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Let the Historians Decide on the So-called Armenian Genocide

Let the Historians Decide on the So-called Armenian Genocide

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Published by Gültekin ÖNCÜ

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Published by: Gültekin ÖNCÜ on Dec 30, 2012
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Let the Historians decide on the so-called Armenian Genocide
Prof. Dr. Justin McCARTHY * 
Throughout the recent debate on the Armenian genocide question, one statementhas characterized those who object to politicians' attempts to write history, "Let theHistorians decide." Few of us have specified who we are referring to in thatstatement. It is now time to do so.There is a vast difference between history written to defend one-sided nationalistconvictions and real accounts of history. History intends to find that the truth isillusive. Historians know they have prejudices that can affect their judgment. Theyknow they never have all the facts. Yet they always try to find the truth, whatever thatmay be.Nationalists who use history have a different set of goals. They use events from thepast as weapons in their own nation's battles. They have a purpose -- the triumph of their cause -- and they will use anything to succeed in this goal. While a historiantries to collect all the relevant facts and put them together as a coherent picture, thenationalist selects those pieces of history that fit his purpose' ignoring the others.Like other men and women, historians have political goals and ideologies, but a truehistorian acknowledges his errors when the facts do not support his belief. Thenationalist apologist never does so. If the facts do not fit his theories the nationalistignores those facts and looks for other ways to make his case. True historians canmake intellectual mistakes. Nationalist apologists commit intellectual crimes.The Armenian issue has long been plagued with nationalist studies. This has led toan inconsistent history that ignores the time-tested principles of historical research.Yet when the histories of Turks and Armenians are approached with the normal toolsof history a logical and consistent account results. "Let the historians decide" is a callfor historical study like any other historical study, one that looks at all the facts,studies all the opinions, applies historical principles and comes to logical conclusions.Historians first ask the most basic question. "Was there an Armenia?" Was there aregion within the Ottoman Empire where Armenians were a compact majority thatmight rightfully demand their own state?To find the answer, historians look to government statistics for population figures,
especially to archival statistics, because governments seldom deliberately lie tothemselves. They want to know their populations so they can understand them,watch them, conscript them, and, most importantly to a government, tax them. TheOttomans were no different than any other government in this situation. Like other governments they made mistakes, particularly in under-counting women andchildren. However, this can be corrected using statistical methods. What results is themost accurate possible picture of the number of Ottoman Armenians. By thebeginning of World War I Armenians made up only 17 percent of the area theyclaimed as " Ottoman Armenia," the so called "Six Vilayets." Judging by populationfigures, there was no Ottoman Armenia. In fact if all the Armenians in the world hadcome to Eastern Anatolia, they still would not have been a majority there.Two inferences can be drawn from the relatively small number of Armenians in theOttoman East: The first is that by themselves, the Armenians of Anatolia would havebeen no great threat to the Ottoman Empire. Armenian rebels might have disputedcivil order but there were too few of them to endanger Ottoman authority. Armenianrebels needed help from outside forces, help that could only be provided by Russia.The second inference is that Armenian nationalists could have created a state thatwas truly theirs only if they first evicted the Muslims who lived there.To understand the history of the development of Muslim-Armenian antagonism onemust apply historical principles. In applying those principles one can see that thehistory of Armenians was a history like other histories. Some of that history wasnaturally unique because of its environment but much of it was strikingly similar towhat was seen in other places and times.1. Most ethnic conflicts develop over a long period. Germans and Poles, Finns andRussians, Hindus and Muslims in the Indian subcontinent, Irish and English,Europeans and Native Americans in North America -- all of these ethnic conflictsunfolded over generations, often over centuries.2. Until very modern times most mass mortality of ethnic groups was the result of warfare in which there were at least two warring sides.3. When conflict erupted between nationalist revolutionaries and states it was therevolutionaries who began confrontations. Internal peace was in the interest of settled states. Looked at charitably, states often wished for tranquility for the benefitsit gave their citizens. With less charity it can be seen that peace made it easier tocollect taxes and use armies to fight foreign enemies, not internal foes. World historydemonstrates this too well for examples from other regions to be needed here. In theOttoman Empire, the examples of the rebellions in Greece, Serbia and Bulgariademonstrate the truth of this.On these principles, the histories of Turks and Armenians are no different from other histories. Historical principles applied.The conflict between Turks and Armenians did indeed develop over a long time. Theprimary impetus for what was to become the Armenian-Muslim conflict lay in Russian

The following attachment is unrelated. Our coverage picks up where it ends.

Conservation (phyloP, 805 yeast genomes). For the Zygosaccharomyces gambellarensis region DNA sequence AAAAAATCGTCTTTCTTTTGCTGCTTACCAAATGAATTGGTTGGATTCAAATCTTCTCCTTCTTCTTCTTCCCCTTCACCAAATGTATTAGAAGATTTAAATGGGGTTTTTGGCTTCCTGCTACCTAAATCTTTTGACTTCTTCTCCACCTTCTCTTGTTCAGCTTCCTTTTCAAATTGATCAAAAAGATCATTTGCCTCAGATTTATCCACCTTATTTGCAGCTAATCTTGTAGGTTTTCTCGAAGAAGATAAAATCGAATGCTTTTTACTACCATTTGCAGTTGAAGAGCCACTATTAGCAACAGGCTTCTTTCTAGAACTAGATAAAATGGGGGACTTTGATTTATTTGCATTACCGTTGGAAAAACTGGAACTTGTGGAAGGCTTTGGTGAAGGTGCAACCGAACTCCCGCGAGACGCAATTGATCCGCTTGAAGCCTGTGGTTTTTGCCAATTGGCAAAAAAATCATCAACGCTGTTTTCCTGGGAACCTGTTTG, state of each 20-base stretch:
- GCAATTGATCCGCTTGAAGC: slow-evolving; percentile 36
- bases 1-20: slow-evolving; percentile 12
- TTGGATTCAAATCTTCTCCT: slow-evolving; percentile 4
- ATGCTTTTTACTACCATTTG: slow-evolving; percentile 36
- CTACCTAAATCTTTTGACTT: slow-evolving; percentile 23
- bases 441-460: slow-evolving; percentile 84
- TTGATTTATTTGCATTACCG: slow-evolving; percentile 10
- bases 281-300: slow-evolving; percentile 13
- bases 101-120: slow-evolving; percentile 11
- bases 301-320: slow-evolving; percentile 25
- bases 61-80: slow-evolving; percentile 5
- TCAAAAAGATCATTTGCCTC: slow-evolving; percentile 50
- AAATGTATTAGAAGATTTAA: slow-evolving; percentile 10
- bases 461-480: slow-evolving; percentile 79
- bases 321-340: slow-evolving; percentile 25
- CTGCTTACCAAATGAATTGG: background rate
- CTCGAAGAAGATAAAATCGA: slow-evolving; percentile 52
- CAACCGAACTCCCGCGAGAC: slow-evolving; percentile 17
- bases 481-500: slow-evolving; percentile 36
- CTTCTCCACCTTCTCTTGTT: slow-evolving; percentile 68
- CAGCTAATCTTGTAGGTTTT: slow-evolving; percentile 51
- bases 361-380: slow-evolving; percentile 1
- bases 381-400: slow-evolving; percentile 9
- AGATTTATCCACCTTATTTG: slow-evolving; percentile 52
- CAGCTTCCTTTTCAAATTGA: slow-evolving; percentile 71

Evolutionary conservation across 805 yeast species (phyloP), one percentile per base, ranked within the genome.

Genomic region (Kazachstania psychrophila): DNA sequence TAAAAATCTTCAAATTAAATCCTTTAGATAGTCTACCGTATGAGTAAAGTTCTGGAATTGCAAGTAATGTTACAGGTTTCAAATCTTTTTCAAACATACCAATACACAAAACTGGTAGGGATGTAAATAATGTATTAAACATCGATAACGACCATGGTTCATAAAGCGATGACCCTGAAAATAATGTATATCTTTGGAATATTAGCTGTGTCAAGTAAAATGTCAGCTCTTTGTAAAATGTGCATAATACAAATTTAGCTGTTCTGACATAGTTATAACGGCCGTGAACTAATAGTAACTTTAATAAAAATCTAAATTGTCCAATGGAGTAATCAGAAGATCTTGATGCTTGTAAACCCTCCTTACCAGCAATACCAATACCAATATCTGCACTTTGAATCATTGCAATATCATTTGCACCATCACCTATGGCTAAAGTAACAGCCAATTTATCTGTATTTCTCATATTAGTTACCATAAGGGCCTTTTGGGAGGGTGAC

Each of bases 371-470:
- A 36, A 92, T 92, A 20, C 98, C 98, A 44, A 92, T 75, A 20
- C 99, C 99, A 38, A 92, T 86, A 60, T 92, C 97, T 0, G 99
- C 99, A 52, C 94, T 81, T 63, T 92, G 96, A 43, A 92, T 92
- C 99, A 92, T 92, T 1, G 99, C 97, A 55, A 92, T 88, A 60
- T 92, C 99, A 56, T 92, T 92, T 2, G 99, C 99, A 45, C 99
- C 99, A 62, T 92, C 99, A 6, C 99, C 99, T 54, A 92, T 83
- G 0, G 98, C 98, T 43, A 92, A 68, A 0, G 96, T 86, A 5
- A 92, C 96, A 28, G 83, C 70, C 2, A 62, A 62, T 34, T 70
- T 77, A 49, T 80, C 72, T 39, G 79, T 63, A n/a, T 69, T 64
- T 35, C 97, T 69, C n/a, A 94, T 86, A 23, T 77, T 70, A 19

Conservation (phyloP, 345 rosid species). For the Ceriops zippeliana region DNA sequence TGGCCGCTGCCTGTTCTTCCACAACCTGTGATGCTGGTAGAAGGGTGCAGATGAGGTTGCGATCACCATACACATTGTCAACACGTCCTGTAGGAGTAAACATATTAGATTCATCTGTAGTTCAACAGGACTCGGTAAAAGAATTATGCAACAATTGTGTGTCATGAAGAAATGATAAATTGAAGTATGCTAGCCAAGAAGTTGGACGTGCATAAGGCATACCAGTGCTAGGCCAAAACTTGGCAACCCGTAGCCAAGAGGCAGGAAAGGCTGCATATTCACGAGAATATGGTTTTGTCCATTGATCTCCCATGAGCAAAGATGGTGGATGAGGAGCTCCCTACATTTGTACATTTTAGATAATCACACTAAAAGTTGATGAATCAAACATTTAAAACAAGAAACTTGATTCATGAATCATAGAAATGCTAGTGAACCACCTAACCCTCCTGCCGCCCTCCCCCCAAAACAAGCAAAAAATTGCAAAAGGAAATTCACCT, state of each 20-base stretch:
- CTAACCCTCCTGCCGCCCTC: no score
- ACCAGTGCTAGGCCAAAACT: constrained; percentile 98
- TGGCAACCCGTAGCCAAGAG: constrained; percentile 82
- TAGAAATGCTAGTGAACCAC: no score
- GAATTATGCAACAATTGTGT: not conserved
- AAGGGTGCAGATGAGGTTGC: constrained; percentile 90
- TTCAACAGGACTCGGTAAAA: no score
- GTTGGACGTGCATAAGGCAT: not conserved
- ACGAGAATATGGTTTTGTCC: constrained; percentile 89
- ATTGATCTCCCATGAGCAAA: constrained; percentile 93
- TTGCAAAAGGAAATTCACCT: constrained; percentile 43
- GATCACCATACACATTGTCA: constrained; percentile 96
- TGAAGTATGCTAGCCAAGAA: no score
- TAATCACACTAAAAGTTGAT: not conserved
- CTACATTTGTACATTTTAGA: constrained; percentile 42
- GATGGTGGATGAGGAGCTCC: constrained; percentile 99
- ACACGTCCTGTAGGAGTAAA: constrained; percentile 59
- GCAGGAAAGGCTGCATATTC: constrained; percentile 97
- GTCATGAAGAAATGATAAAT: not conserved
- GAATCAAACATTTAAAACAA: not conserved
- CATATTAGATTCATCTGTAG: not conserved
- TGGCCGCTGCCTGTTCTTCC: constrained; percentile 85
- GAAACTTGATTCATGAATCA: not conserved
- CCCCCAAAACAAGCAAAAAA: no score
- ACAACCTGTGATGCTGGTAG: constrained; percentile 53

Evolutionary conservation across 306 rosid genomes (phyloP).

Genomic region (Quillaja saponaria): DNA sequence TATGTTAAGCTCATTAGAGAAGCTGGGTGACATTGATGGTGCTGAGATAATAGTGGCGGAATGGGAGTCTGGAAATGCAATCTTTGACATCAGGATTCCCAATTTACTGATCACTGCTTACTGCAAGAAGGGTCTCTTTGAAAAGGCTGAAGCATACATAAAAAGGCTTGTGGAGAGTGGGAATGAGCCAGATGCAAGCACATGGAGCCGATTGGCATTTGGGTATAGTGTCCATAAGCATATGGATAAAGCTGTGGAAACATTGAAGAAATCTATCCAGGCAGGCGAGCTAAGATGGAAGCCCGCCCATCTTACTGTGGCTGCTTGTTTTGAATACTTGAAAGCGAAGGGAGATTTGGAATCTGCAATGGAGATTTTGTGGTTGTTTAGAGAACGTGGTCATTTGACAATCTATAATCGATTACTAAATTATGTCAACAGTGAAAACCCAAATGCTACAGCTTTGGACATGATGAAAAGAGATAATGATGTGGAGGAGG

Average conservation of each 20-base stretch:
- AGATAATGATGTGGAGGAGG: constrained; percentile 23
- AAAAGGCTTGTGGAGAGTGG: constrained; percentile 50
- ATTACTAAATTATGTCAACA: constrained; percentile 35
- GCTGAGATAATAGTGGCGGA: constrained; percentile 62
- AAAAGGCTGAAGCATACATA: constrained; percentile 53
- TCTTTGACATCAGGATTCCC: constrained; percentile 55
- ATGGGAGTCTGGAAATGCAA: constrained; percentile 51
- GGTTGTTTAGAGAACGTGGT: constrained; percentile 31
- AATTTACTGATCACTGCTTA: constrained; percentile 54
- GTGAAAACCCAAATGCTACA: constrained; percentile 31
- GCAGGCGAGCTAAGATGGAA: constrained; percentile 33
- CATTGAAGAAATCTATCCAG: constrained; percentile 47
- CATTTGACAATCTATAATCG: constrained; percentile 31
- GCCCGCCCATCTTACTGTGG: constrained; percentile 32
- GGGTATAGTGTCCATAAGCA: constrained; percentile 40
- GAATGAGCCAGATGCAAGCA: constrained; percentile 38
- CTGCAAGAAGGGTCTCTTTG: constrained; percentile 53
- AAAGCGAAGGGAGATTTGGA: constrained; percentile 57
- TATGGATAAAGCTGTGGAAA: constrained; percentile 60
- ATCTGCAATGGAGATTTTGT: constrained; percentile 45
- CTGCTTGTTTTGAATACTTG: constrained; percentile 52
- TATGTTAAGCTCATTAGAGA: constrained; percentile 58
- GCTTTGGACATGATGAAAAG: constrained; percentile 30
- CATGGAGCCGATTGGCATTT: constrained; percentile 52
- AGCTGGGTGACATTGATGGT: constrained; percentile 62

imperial expansion. At the time of Ivan the Terrible, circa the sixteenth century,Russians began a policy of expelling Muslims from lands they had conquered. Over the next three hundred years, Muslims, many of them Turks, were killed or driven outof what today is Ukraine, Crimea and the Caucasus. From the 1770s to the 1850sRussian attacks and Russian laws forced more than 400,000 Crimean Tatars to fleetheir land. In the Caucasus region, 1.2 million Circassians and Abazians were either expelled or killed by Russians. Of that number, one third died as victims of the massmurder of Muslims that has been mostly ignored. The Tatars, Circassians and Abazians came to the Ottoman Empire. Their presence taught Ottoman Muslimswhat they could expect from a Russian conquest.Members of the Armenian minority in the Caucasus began to rebel against Muslimrule and to ally themselves with Russian invaders in the 1790s: Armenian armedunits joined the Russians, Armenian spies delivered plans to the Russians. In thesewars, Muslims were massacred and forced into exile. Armenians in turn migrated intoareas previously held by Muslims, such as Karabakh. This was the beginning of thedivision of the peoples of the southern Caucasus and eastern Anatolia into twoconflicting sides -- the Russian Empire and Armenians on one side, the MuslimOttoman Empire on the other. Most Armenians and Muslims undoubtedly wantednothing to do with this conflict, but the events were to force them to take sides.The 1827 to 1829 wars between Russians, Persians and Ottomans saw thebeginning of a great population exchange in the East that was to last until 1920.When the Russians conquered the Erivan Khanete, today the Armenian Republic,the majority of its population was Muslim. Approximately two thirds, 60,000 of theseMuslims were forced out of Erivan by Russians. The Russians went on to invade Anatolia, where large numbers of Armenians took up the Russian cause. At the war'send, when the Russians left eastern Anatolia 50 to 90,000 Armenians joined them.They took the place of the exiled Muslims in Erivan and else where, joined by 40,000 Armenians from Iran.The great population exchange had begun, and mutual distrust between Anatolia'sMuslims and the Armenians was the result. The Russians were to invade Anatoliatwice more in the nineteenth century, during the Crimean War and the 1877-78Russo-Turkish War. In both wars significant numbers of Armenians joined theRussians acting as spies and even occupation police.In Erzurum, for example, British consular officials reported that the Armenian policechief appointed by the Russians and his Armenian force "molested, illtreated, andinsulted the Mohammadan population," and that 6,000 Muslim families had beenforced to flee the city. When the Russians left part of their conquest at least 25,000 Armenians joined them, fearing the vengeance of the Muslims. The largest migrationthough was the forced flight of 70,000 Muslims, mainly Turks, from the landsconquered by the Russians and the exodus of Laz in 1882.By 1900, approximately 1,400,000 Turkish and Caucasian Muslims had been forcedout by Russians. One third of those had died, either murdered or victims of starvationand disease. Between 125,000 and 150,000 Armenians emigrated from Ottoman